7. Host forums with PTA/PTO leaders at least twice during the school year to identify system-wide issues.
  8. Clarify the role of instructional directors as it relates to policy and administrative procedure compliance, and share that information with the community.
  9. Educate the community on the formal process for teachers, students, and parents/guardians who wish to report instances of non-compliance, and ensure that they will not face retaliation.
  10. Above all else, please put aside the politics and make our children’s EDUCATION the priority.

Eubanks Reappointed to Board of Education, Anderson Resigns

by Genevieve Demos Kelley

Prince George’s County Board of Education Chair Segun Eubanks has been appointed to a second four-year term on the board. In a June 8 phone conversation, a staff member in County Executive Rushern Baker’s office confirmed that Baker reappointed Eubanks on June 1 of this year.

Eubanks was first appointed on June 1, 2013, the same day that the controversial House Bill 1107 took effect. The legislation changed the structure of the board, adding four at-large appointed members to the previously all-elected board and giving the superintendent (renamed under the bill as “Chief Executive Officer”) and county executive more control over the school system. Under HB 1107, the county executive also selects the chair of the board of education, who serves a two-year term as chair. Eubanks was selected by Baker to serve as chair of the board in June of 2013.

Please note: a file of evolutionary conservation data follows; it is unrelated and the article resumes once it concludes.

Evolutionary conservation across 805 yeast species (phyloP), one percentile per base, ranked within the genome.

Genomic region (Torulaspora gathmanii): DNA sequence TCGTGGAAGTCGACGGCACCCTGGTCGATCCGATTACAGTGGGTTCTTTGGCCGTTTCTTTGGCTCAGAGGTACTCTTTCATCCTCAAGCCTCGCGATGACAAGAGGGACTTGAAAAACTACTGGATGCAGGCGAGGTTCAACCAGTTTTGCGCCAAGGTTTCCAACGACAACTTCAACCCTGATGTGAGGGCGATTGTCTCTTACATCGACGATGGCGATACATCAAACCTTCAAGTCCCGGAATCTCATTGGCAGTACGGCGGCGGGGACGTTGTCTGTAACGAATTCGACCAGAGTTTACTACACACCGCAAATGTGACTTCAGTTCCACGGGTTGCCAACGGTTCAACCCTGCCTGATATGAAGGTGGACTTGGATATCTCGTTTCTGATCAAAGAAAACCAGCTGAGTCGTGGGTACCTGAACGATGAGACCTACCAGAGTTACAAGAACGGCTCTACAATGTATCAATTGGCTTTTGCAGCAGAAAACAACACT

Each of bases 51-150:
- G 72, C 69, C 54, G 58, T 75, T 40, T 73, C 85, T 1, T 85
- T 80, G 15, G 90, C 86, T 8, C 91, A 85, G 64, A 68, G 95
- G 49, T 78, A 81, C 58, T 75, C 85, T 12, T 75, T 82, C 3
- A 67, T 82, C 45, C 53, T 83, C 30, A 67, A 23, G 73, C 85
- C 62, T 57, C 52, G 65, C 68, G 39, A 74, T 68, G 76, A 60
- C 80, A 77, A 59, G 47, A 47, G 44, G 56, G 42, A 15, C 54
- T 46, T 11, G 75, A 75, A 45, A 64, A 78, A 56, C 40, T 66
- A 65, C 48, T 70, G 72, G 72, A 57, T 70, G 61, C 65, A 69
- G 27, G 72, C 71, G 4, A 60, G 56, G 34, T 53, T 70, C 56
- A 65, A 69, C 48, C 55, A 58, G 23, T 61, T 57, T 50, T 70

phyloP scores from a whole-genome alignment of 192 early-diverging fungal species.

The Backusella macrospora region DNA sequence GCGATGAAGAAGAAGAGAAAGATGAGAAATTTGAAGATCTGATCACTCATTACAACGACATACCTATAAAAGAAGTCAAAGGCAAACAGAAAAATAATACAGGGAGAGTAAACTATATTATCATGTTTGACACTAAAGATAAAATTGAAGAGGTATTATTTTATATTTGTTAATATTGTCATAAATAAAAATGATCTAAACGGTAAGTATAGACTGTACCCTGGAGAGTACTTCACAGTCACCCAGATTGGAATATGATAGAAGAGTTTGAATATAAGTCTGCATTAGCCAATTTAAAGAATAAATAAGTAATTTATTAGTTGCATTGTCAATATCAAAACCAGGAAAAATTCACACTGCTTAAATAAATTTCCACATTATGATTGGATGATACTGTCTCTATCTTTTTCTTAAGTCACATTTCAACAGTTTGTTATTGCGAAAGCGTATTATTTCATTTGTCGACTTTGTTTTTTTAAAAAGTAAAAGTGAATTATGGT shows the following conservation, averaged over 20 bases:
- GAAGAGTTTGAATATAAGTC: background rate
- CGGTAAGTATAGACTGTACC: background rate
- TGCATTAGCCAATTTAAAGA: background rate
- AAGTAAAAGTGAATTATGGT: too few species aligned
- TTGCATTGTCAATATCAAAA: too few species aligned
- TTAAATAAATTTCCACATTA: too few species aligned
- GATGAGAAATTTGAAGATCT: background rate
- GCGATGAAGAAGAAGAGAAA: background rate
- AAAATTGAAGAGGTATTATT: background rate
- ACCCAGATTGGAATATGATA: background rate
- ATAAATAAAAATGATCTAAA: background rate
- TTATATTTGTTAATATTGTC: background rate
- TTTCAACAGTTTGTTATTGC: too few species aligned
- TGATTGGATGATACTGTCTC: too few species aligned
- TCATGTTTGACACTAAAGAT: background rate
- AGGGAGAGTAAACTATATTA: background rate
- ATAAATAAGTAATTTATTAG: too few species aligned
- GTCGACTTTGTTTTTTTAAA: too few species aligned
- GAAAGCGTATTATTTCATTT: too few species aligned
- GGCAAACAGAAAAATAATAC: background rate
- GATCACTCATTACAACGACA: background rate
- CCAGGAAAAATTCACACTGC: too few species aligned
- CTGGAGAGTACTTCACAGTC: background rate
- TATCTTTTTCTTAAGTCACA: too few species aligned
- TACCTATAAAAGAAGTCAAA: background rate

Beverly Anderson, whose recent resignation from the board has made the news, was also appointed by Baker to a four-year term in June of 2013. Anderson’s appointment was announced on June 17, along with the appointments of Daniel Kaufman and Curtis Valentine. Under the provisions of HB 1107, Valentine was appointed by the county council, and Kaufman was appointed by the county executive. Both were appointed to two-year terms initially, with the stipulation that future appointments to those seats would be four-year terms. Valentine was appointed in June 2015 to a second term, which will last four years. Kaufman’s seat is now held by Mary Roche.

The board of education also has nine elected members, each elected from their own board of education district, and one student member.

On June 13, four days before her term ended, Anderson sent a resignation letter to County Executive Baker, criticizing the school system for its “lack of a coherent educational plant” and calling the board “dysfunctional.” The letter was obtained by NBC 4 through a public information request, and the full text is below. It is not clear whether Baker had planned to appoint Anderson to a second term. Baker is responsible for appointing someone to fill the vacancy left by Anderson.